Bonum Certa Men Certa

Informatics, Progress, and Technocracy -- Part II: About Progress

By Daniel Cantarín. Original version in Spanish here. Introduction and Part I published yesterday.

Progress/Guitar Eye Portrait



Summary: Part II of Daniel Cantarín's article "Informática, progreso, y tecnocracia"

Following the example of economics, both in Wealth of Nations and Das Kapital, you can find ideas of progress showing the way forward for humanity: opulence development, classless societies, and all the good stuff we all know. And the thing is, it was the epoch calling for that: we had a political revolution in France, and a technological revolution in England. Clearly the world was changing. And at the heart of it all, there were anthropocentrism first, and science later. Man had defeated God, and suddenly he was the owner of its destiny, no longer written in sacred scriptures nor controlled by wise scholastics. And at the same time, science became the tool for ultimate truth. That adventurous spirit, mixing ingenuity with innovation, gave rise to a new ideological bias: technological optimism.



"When Marx saw the exclusion and misery spreading around technology, he didn't condemned technology but the way it was being used in that society..."As decades passed, scientific and technological development left little space for debate, and the feeling began to be that the only real limit for humanity was its imagination. It is not that there weren't any critical voices around at that time, nor also newer problems: it was that technology introduced so many radical and spectacular changes that one could hardly argue against its virtues if used correctly. Such was the case with Marx, for example. When Marx saw the exclusion and misery spreading around technology, he didn't condemned technology but the way it was being used in that society; in fact, he argued that technological development was already not only desirable (as that would be the road to a classless society), but also inevitable.

Yet, even though Marx was more explicit than others about it, getting to the point of saying that history only goes in one direction, the thing is that by that time technology (and its mother science) already had written underground the new destiny of humanity: progress. The freedom from holy scriptures left little for humanity, which invented some new ones, or new sages to take care of them. I'm referring to the same historical time where positivism was born as a philosophical school of science, and where the conflict between nations to solve old issues began to translate into races for scientific, technological, and economic supremacy. This very same historical time started to move the world faster and faster after each generation, and incrementing the scale of every human action.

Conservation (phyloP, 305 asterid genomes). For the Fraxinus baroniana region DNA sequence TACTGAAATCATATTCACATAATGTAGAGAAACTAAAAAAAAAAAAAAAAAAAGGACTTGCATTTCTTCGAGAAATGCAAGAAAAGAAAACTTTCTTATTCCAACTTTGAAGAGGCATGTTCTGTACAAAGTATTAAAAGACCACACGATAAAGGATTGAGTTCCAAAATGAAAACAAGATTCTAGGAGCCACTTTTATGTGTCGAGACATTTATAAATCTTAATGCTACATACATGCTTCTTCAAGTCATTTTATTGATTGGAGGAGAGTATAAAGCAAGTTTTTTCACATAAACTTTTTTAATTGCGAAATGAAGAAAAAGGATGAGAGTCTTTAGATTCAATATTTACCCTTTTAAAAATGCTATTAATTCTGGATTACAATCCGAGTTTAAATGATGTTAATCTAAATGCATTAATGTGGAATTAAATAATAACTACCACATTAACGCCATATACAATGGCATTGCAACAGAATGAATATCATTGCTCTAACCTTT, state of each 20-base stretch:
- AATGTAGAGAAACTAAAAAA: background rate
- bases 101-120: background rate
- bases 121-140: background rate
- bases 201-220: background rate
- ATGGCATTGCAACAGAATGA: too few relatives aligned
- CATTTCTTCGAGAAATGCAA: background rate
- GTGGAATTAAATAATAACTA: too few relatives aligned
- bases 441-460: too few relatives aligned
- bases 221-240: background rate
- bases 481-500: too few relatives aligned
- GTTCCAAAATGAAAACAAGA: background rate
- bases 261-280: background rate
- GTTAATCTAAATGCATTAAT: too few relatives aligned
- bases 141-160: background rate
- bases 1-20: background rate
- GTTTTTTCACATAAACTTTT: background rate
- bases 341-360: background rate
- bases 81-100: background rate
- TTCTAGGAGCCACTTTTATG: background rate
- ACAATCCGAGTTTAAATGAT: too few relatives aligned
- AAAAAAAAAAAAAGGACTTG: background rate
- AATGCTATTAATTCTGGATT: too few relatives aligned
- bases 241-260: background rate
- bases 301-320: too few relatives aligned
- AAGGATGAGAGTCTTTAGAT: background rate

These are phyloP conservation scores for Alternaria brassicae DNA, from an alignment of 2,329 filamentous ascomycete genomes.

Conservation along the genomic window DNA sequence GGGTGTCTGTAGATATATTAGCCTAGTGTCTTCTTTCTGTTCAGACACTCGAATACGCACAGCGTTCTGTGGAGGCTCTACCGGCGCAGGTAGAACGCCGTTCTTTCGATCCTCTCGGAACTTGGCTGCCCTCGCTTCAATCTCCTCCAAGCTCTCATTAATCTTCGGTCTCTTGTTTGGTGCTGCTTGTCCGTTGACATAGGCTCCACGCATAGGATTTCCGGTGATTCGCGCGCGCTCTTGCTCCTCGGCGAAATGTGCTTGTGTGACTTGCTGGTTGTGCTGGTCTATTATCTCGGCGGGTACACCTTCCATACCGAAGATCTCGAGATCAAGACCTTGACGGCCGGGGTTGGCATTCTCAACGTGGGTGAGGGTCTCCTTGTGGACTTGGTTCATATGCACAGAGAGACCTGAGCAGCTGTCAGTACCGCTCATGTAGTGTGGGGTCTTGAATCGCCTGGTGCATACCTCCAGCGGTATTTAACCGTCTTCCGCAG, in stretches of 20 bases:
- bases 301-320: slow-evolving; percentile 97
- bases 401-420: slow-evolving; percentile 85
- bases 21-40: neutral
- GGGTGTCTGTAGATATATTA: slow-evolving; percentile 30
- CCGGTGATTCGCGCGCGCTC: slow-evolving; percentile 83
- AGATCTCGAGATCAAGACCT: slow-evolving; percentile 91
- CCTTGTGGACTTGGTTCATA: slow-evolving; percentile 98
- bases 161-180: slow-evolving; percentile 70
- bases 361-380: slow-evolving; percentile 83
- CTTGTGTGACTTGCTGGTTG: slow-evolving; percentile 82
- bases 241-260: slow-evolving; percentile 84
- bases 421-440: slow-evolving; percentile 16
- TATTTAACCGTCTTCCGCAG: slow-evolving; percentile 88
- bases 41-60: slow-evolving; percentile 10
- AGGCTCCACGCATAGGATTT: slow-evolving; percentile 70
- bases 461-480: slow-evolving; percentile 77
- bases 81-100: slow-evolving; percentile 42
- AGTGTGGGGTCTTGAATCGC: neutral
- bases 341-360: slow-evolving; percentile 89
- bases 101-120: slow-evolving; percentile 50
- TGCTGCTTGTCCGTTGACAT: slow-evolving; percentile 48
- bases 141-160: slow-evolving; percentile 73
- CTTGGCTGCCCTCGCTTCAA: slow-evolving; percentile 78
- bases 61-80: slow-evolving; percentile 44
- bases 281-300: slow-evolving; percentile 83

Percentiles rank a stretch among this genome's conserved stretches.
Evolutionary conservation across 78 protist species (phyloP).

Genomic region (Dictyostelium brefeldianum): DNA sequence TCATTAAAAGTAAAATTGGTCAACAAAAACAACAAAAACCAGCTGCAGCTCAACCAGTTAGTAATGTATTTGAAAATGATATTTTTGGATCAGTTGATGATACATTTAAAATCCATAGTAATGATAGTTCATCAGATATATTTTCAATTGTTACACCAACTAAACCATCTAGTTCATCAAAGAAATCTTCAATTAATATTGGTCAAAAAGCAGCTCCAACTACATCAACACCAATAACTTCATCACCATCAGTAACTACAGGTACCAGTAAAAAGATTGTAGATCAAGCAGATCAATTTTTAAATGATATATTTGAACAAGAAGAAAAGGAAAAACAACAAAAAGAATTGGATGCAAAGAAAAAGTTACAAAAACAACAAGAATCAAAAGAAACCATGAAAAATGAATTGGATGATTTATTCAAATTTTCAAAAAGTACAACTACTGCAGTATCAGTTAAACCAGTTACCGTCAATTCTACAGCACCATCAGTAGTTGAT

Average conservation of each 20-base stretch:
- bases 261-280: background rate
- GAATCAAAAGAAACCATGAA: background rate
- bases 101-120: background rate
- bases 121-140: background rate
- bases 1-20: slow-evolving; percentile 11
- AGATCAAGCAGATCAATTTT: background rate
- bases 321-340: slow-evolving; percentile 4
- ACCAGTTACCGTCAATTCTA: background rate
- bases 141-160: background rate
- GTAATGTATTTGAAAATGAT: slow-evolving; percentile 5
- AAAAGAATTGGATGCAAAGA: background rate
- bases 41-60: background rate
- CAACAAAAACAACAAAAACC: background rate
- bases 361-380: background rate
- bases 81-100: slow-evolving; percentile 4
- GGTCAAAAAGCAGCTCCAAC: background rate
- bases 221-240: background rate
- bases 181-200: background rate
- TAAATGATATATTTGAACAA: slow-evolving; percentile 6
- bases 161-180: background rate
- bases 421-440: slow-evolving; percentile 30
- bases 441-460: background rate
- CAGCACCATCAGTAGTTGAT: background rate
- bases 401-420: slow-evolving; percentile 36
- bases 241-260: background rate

This optimism lasted until the First World War: a conflict so scandalously devastating that not even nightmares were able to sum up all the disastrous numbers. An entire generation got traumatised from that conflict. So, as the most elemental use of reason dictated, the obvious conclusion was that, at least, after that, it could hardly happen again, given that the whole world understood the insane magnitude of what had just happened. Again, progress; although this time the cost was actually too high, and so the world began to suspect or be sceptical about the alleged good of scientific and technological developments: the immeasurable carnage that was the First World War would have never been possible without the intervention of science.

Of course we all know that then came a second World War, not so long after that, even worse than the previous one. And the cherry on top this time was that it ended with no less than the atomic bomb: a tecnological device born from the purest and most advanced science, that for the first time in human history allowed for credible and immediate threats of extinction for humans and everything else along with them. And even with all that, it also left the world in a state of "Cold War" for half a century, and we may even tell without much shame that this stuff didn't ever end and still goes on.